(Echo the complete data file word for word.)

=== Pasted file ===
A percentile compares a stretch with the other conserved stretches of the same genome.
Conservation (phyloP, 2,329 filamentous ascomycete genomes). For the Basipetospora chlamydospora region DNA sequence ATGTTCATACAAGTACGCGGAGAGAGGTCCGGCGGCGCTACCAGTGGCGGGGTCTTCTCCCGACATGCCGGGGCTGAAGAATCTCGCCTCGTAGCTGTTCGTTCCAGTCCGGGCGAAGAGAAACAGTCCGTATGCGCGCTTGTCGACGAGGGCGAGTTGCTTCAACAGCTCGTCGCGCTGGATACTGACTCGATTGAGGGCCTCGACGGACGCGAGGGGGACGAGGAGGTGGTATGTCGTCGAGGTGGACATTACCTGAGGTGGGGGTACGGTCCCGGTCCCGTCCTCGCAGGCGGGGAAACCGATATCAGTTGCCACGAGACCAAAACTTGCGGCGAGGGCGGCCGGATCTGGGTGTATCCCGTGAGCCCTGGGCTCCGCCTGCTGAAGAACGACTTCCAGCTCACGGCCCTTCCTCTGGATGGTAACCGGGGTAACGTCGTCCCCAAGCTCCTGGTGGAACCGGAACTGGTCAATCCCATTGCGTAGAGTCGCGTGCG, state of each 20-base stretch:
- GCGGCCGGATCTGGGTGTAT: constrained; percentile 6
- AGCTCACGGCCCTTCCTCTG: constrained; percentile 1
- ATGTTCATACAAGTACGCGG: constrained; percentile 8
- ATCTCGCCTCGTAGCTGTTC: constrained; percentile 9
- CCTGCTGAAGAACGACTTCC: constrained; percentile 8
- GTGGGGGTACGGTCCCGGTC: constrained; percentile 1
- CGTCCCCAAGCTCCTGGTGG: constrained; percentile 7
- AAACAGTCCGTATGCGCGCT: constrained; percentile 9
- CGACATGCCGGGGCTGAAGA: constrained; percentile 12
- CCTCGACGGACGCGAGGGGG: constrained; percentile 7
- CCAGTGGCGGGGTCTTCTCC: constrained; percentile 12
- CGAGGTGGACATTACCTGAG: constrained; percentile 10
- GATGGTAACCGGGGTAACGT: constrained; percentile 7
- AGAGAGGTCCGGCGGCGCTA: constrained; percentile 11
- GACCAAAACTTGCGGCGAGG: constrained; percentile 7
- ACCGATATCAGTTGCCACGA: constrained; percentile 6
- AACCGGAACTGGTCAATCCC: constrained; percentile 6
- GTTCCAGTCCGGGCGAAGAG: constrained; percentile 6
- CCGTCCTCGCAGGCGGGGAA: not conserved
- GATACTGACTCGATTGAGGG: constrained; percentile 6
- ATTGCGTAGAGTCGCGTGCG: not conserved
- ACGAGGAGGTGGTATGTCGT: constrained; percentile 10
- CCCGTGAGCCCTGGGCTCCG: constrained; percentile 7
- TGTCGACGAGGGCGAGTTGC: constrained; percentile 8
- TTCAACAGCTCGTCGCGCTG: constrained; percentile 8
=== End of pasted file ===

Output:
A percentile compares a stretch with the other conserved stretches of the same genome.
Conservation (phyloP, 2,329 filamentous ascomycete genomes). For the Basipetospora chlamydospora region DNA sequence ATGTTCATACAAGTACGCGGAGAGAGGTCCGGCGGCGCTACCAGTGGCGGGGTCTTCTCCCGACATGCCGGGGCTGAAGAATCTCGCCTCGTAGCTGTTCGTTCCAGTCCGGGCGAAGAGAAACAGTCCGTATGCGCGCTTGTCGACGAGGGCGAGTTGCTTCAACAGCTCGTCGCGCTGGATACTGACTCGATTGAGGGCCTCGACGGACGCGAGGGGGACGAGGAGGTGGTATGTCGTCGAGGTGGACATTACCTGAGGTGGGGGTACGGTCCCGGTCCCGTCCTCGCAGGCGGGGAAACCGATATCAGTTGCCACGAGACCAAAACTTGCGGCGAGGGCGGCCGGATCTGGGTGTATCCCGTGAGCCCTGGGCTCCGCCTGCTGAAGAACGACTTCCAGCTCACGGCCCTTCCTCTGGATGGTAACCGGGGTAACGTCGTCCCCAAGCTCCTGGTGGAACCGGAACTGGTCAATCCCATTGCGTAGAGTCGCGTGCG, state of each 20-base stretch:
- GCGGCCGGATCTGGGTGTAT: constrained; percentile 6
- AGCTCACGGCCCTTCCTCTG: constrained; percentile 1
- ATGTTCATACAAGTACGCGG: constrained; percentile 8
- ATCTCGCCTCGTAGCTGTTC: constrained; percentile 9
- CCTGCTGAAGAACGACTTCC: constrained; percentile 8
- GTGGGGGTACGGTCCCGGTC: constrained; percentile 1
- CGTCCCCAAGCTCCTGGTGG: constrained; percentile 7
- AAACAGTCCGTATGCGCGCT: constrained; percentile 9
- CGACATGCCGGGGCTGAAGA: constrained; percentile 12
- CCTCGACGGACGCGAGGGGG: constrained; percentile 7
- CCAGTGGCGGGGTCTTCTCC: constrained; percentile 12
- CGAGGTGGACATTACCTGAG: constrained; percentile 10
- GATGGTAACCGGGGTAACGT: constrained; percentile 7
- AGAGAGGTCCGGCGGCGCTA: constrained; percentile 11
- GACCAAAACTTGCGGCGAGG: constrained; percentile 7
- ACCGATATCAGTTGCCACGA: constrained; percentile 6
- AACCGGAACTGGTCAATCCC: constrained; percentile 6
- GTTCCAGTCCGGGCGAAGAG: constrained; percentile 6
- CCGTCCTCGCAGGCGGGGAA: not conserved
- GATACTGACTCGATTGAGGG: constrained; percentile 6
- ATTGCGTAGAGTCGCGTGCG: not conserved
- ACGAGGAGGTGGTATGTCGT: constrained; percentile 10
- CCCGTGAGCCCTGGGCTCCG: constrained; percentile 7
- TGTCGACGAGGGCGAGTTGC: constrained; percentile 8
- TTCAACAGCTCGTCGCGCTG: constrained; percentile 8